The Washington PostDemocracy Dies in Darkness

Opinion College coaches are focusing on the wrong issue

Georgia head coach Kirby Smart, left, speaks with Alabama head coach Nick Saban before the first half of the Southeastern Conference championship football game in Atlanta on Dec. 4. (Brynn Anderson/AP)
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Jerry Brewer’s June 7 Sports column, “College sports is changing, so the coaches need to adapt,” severely missed the mark. Mr. Brewer urged big-time college sports coaches to adapt to the new order driven by the name, image and likeness (NIL) laws that enable athletes to profit, as well as the new portals that enable athletes to transfer without penalty.

College coaches who represent state schools need to use their voices and actions to amplify their personal values and what they believe in. And perhaps that is what they are doing. They are, after all, paid to win. But Mr. Brewer should have taken them to task for being the public face of schools whose states have laws that give people the right to sue people who help women obtain an abortion and reward them financially for doing so; blame school shootings on mental health issues yet cut the state’s mental health funding; restrict citizens’ ability to vote in the name of election integrity; and refuse to expand Medicaid to help those in need.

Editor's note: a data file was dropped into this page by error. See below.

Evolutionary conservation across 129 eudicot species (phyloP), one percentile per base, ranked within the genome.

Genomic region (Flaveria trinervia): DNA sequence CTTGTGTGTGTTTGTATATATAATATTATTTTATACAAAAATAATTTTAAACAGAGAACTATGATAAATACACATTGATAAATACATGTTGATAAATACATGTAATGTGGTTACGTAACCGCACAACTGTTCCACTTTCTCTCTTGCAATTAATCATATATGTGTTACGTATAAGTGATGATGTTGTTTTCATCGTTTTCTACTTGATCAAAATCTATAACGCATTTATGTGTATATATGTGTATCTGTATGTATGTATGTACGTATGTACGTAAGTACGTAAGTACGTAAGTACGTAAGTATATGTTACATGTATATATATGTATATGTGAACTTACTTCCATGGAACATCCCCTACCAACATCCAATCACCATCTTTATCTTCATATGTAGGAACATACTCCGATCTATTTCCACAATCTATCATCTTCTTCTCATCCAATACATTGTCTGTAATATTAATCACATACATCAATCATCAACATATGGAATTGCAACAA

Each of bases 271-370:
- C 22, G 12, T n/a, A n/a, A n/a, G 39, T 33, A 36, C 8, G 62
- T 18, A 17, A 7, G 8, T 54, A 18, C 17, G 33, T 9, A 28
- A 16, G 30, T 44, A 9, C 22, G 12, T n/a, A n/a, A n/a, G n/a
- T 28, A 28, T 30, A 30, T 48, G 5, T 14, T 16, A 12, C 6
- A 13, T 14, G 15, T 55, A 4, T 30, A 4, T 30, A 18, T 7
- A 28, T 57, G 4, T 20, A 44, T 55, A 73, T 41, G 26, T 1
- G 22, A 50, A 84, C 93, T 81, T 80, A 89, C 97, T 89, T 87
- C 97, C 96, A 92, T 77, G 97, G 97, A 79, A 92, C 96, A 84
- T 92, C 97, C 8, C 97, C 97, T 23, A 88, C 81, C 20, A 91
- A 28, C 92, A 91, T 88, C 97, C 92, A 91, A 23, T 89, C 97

One state is close to passing a law that enables anyone to accuse a girl of being transgender and thus require a doctor to prove their biological sex by performing invasive tests. Without speaking out and taking action, these highly paid and very visible state employees tacitly endorse these laws. Collegiate athletes are getting more and more power and will begin to go to schools that better reflect their personal values. If these coaches are worried about the impact of NIL and the transfer portal, they are focused on the wrong issue.

Jeff Ressin, Vienna